Environmental Effects of a Stearate Coating on the Fracture Behavior of Gun Steel
WATERVLIET ARSENAL NY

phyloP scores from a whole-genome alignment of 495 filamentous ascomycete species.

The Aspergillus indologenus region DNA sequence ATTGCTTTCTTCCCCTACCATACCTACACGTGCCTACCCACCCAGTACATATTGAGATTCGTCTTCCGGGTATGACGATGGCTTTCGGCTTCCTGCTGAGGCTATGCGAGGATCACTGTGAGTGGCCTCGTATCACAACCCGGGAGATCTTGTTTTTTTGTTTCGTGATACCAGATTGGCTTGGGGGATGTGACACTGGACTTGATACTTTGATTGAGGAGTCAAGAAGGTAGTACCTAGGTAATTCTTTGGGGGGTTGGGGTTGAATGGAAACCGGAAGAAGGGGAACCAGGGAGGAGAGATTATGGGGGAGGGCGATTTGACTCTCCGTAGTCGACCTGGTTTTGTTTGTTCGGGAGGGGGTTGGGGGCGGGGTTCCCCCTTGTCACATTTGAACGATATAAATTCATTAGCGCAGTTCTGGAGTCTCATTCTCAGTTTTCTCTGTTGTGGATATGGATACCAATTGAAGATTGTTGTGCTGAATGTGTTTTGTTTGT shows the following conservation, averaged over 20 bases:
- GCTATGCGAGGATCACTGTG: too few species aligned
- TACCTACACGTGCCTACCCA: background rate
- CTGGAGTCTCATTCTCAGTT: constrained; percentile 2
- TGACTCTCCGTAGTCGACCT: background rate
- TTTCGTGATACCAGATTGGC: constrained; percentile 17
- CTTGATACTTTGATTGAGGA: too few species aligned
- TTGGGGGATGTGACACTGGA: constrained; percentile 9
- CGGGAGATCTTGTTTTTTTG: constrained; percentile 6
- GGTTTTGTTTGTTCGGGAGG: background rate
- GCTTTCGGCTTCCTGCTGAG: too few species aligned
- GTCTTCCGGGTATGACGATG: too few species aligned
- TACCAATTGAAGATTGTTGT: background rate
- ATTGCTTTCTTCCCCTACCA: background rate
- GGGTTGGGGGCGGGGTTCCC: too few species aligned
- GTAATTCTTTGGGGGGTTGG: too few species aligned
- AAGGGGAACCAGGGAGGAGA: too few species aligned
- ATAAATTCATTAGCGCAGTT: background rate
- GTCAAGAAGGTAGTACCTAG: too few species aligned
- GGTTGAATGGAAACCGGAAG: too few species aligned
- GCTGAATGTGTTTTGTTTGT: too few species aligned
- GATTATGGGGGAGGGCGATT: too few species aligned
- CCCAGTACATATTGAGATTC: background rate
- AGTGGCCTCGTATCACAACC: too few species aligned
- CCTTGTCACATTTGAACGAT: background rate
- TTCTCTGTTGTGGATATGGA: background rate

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A stearate coating has been proposed for lead as a lubricant in the swage autofrettage process for cannon tubes. In this study, the environmental effects of this coating and the various chemical compounds used in its formation on the fracture behavior of gun steel have been evaluated at various temperatures up to 675F. No environmental embrittlement effects were observed on crack initiation in smooth specimens tested in tension monotonically or in constant load delayed failure type tests. Similarly, minimal effects were observed on crack propagation in single edge notched flat bar specimens which were tested to failure in fatigue. Thus, from the standpoint of environmental embrittlement, the stearate coating is superior to lead as a lubricant in the swage autofrettage process. X-ray diffraction studies of the stearate coating revealed that it consists of beta-sodium stearate rather than zinc stearate as reported in the literature. beta-sodium stearate does not react with gun steel and forms a loosely adhering surface coating as compared to a good intimate coating formed with lead. Thus, the use of stearate coating as an effective lubricant may have some limitations in the swage autofrettage processing for cannon tubes.
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